We are so "egg-cited" to begin our "Chick Unit"! We get our fertile eggs through the University of Illinois Extension of Lake County.

The embryos inside of the eggs will take 21 days to develop into a chick. The eggs stay in an incubator in our classroom. The incubator has to stay at a temperature of 100 degrees Fahrenheit. We have to make sure that we have water at the bottom of the incubator, so that there is a lot of humidity inside of the incubator. We also have an automatic egg turner inside of the incubator. That way, the eggs can continue to be turned, even when we are not at school!

Right around Day 21, the developed chicks will begin pipping out of their shell to enter the world!

After a few days of hanging out in our classroom, the chicks will be brought to a farm in Grayslake. They will live a long, happy life of laying eggs! :o)


Embryo Development PowerPoint - This PowerPoint presentation is provided by the University of Illinois Extension. It has amazing pictures of what a real embryo looks like throughout its stages of development!
Embryology in the Classroom - Fun for Kids website
Videos of Candling Eggs: Day 6, Day 11, Day 16

Check out this video that Mrs. Van Dyke took with her digital camera!



*Most chickens live until they are between 8-10 years old.

*A chicken’s body temperature is approximately 107°F.

*A chicken takes between 12-36 breaths per minute.

*A chicken’s heart beats 250-450 beats per minute.

*The average hen lays between 280 and 325 eggs per year.

*In 1979, a Leghorn hen laid 371 eggs in 365 days – that’s more than one egg per day!

*The world’s heaviest chicken egg was laid by a Leghorn hen in 1956. It had two yolks, a double shell, and weighed 1 pound!

*The world’s biggest chicken was a rooster named Bruno from Scotland. He weighed 22 pounds and 1 ounce!

*The record for the most yolks ever found in one egg is nine!

*Chickens can run up to 25 miles per hour!

*A patent was granted for “chicken glasses” (to prevent pecking by other chickens) in 1903.

*The number of eggs laid in a year would circle the equator more than 760 times!

*A hen lays an egg approximately every 25 hours.

*Between 70-80% of all eggs are laid before noon.

*Humans have about 9,000 taste buds – chickens have 24.

*Chicken can make about 22 different sounds.

*Eyesight is the most developed sense in the chicken.

*There is no difference in taste or nutritional composition between brown and white eggs.

*Chickens with red earlobes lay brown eggs. Chickens with white earlobes lay white eggs. Chickens have earlobes?!?!

*There are about 3.2 million laying hens in Illinois.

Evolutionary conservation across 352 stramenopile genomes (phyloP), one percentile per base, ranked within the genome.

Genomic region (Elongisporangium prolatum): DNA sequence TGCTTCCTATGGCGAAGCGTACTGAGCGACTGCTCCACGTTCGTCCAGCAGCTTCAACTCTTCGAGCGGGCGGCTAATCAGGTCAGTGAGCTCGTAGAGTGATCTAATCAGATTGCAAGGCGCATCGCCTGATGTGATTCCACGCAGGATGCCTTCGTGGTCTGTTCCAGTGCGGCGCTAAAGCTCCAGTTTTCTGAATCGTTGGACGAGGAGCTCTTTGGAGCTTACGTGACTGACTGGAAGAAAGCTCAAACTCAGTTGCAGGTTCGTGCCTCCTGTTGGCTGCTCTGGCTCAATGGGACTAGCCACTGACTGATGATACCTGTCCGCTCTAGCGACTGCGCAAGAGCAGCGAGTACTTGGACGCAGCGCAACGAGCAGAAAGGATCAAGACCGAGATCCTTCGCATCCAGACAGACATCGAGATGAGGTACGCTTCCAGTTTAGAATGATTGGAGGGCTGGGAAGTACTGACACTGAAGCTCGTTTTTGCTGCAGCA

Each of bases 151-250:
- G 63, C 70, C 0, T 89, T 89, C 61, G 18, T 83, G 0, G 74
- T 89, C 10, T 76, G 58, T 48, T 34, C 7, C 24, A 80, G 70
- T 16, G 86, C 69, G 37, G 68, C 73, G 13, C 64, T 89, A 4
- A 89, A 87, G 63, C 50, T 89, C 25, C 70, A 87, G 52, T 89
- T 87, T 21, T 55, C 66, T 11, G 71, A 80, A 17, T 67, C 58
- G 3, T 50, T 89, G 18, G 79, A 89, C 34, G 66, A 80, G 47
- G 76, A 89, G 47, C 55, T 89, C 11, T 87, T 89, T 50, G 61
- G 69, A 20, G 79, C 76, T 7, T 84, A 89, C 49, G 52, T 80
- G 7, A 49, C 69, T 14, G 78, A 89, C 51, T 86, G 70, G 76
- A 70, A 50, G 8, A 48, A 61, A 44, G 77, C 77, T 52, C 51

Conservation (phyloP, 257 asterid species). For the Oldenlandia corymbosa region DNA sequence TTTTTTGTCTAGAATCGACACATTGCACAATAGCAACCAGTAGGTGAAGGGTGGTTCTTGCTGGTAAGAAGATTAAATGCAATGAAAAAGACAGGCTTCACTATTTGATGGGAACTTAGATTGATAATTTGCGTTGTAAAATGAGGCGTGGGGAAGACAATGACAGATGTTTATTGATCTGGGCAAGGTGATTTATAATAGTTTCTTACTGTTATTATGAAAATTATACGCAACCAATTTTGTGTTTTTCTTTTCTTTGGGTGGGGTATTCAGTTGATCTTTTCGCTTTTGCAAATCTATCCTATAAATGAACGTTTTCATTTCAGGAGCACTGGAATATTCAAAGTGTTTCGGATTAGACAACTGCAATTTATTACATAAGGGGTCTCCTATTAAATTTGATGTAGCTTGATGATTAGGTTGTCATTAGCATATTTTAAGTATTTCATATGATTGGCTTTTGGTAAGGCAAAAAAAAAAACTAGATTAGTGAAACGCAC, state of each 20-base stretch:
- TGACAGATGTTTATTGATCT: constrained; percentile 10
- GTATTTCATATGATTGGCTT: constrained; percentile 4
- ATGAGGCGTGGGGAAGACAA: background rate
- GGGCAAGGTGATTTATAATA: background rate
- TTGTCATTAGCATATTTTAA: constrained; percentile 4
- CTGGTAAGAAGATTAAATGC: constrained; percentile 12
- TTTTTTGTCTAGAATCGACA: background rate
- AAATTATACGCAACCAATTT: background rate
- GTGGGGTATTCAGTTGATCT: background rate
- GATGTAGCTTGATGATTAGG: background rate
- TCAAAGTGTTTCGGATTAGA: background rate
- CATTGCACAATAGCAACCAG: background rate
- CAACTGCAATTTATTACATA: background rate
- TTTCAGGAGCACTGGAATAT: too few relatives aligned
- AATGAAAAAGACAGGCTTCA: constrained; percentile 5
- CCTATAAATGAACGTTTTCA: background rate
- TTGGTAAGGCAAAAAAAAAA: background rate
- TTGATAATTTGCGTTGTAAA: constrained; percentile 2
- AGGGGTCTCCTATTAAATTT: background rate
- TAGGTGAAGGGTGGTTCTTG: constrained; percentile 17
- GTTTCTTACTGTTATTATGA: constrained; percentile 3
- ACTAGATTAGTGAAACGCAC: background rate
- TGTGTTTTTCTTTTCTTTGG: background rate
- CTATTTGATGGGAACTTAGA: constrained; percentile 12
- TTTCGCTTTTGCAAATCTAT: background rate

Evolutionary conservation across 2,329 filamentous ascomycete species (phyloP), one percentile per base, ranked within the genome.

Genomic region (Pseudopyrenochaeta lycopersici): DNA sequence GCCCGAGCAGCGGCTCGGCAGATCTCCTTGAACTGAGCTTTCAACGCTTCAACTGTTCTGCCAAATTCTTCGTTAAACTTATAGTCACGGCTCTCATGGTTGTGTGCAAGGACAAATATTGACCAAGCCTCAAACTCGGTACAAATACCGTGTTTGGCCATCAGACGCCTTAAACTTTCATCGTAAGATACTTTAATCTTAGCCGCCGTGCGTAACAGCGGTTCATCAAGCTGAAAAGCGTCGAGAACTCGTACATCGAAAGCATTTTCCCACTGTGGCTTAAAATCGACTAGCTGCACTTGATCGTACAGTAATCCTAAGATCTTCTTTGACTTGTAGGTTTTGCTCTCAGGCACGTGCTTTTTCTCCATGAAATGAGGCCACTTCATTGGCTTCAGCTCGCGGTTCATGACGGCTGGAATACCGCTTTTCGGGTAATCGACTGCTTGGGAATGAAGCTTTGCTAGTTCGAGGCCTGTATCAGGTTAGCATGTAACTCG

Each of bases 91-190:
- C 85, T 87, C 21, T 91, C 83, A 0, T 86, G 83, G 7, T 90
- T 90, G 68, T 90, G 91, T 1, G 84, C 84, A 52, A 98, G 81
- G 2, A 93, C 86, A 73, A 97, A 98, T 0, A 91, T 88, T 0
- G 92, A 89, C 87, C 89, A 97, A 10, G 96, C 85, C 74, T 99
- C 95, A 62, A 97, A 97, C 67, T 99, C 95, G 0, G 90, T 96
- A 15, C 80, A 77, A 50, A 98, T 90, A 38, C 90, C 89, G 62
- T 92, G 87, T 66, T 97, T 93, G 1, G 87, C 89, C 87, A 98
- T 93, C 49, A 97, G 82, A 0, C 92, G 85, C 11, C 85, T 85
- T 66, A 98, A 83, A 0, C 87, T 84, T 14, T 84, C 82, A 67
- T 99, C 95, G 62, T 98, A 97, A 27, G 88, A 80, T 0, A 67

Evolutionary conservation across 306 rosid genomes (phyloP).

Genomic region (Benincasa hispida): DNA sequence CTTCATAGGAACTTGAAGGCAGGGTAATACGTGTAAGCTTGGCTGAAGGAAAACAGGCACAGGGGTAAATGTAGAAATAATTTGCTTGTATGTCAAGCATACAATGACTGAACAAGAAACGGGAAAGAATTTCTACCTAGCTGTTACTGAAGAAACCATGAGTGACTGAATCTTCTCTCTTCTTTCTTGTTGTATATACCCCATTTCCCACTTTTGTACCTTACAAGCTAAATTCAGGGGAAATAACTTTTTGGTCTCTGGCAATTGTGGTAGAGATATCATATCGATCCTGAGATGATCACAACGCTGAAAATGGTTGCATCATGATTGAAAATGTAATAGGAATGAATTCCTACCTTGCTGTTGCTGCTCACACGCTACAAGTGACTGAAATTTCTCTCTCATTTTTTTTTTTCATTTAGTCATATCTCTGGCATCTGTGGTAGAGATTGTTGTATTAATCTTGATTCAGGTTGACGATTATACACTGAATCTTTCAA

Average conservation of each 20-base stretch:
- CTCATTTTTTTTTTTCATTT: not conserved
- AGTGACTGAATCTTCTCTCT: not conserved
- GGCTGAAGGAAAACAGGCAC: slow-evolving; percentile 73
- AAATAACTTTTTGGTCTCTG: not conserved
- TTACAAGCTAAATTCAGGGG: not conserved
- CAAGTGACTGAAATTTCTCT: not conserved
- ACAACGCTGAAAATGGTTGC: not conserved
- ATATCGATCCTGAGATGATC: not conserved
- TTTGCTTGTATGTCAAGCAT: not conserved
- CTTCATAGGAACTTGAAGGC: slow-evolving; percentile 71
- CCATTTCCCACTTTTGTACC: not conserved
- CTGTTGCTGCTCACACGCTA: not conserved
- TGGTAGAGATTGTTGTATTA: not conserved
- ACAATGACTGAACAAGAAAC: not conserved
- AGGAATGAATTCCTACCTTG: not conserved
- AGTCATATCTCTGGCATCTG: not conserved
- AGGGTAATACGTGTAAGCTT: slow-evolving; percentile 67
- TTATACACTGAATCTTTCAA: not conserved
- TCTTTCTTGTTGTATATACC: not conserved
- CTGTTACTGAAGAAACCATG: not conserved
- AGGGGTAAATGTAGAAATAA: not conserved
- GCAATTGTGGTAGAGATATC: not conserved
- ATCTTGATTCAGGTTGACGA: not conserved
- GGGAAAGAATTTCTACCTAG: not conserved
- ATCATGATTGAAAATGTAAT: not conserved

Animal Sciences - University of Illinois


*Bird Flu is known as Avian Influenza (A1)

*Chicks are never born with A1. Even if the A1 virus were present in a breeder hen, the virus would not transmit through the fertile egg to the chick.

*Most breeder flocks are tested monthly for A1 and, if any are found positive, the flock would be depopulated. In addition to breeder flocks, many states monitor commercial flocks for A1 on a regular basis, and active A1 would never be allowed to remain in any flock.

*Most strains of A1 virus are species-specific and infect only one species. For instance, human influenza only infects people and avian influenza usually only infects avians - with the one documented exception being the Hong Kong strain of A1 responsible for the 1997 outbreak.

*It was purely coincidental that the first child to be found to have the A1 flu in Hong Kong had been in a classroom with chicks. The child was also suffering from another severe disease and thus had a severely compromised immune system. Clearly, there were other multiple opportunities for the child to be exposed to the virus.

*The A1 virus strain responsible for the 1997 Hong Kong problem is not present in the U.S. Thus, in reality, American children are not at risk from the strain of A1.

*THE BOTTOM LINE...The risk associated with newly-hatched chicks and A1 is essentially nonexistent for American children.

Information provided by:

David C. Kradel (M.S., M.P.H., D.V.M.)

Robert G. Elkin (B.S., M.S., Ph.D.)

R. Michael Hulet (B.S., M.S., Ph.D.)

Department of Poultry Science - College of Agricultural Sciences

Pennsylvania State University -University Park, PA

Design Your Own Butterfly

Brain Pop Movie - Plant Growth

Brain Pop Movie - Pollination

Brain Pop, Jr. Movie - Parts of a Plant

Brain Pop, Jr. Movie - Plant Life Cycle

e-Learning for Kids: Plants and Animals

e-Learning for Kids: Plants and Photosynthesis

The Life Cycle of Plants

Butterfly Resources

More Butterfly Resources!

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Butterfly Life Cycle Clip Art

Butterfly Life Cycle Lesson

This site created and maintained by Kirsten Van Dyke.

Last updated on August 1, 2011


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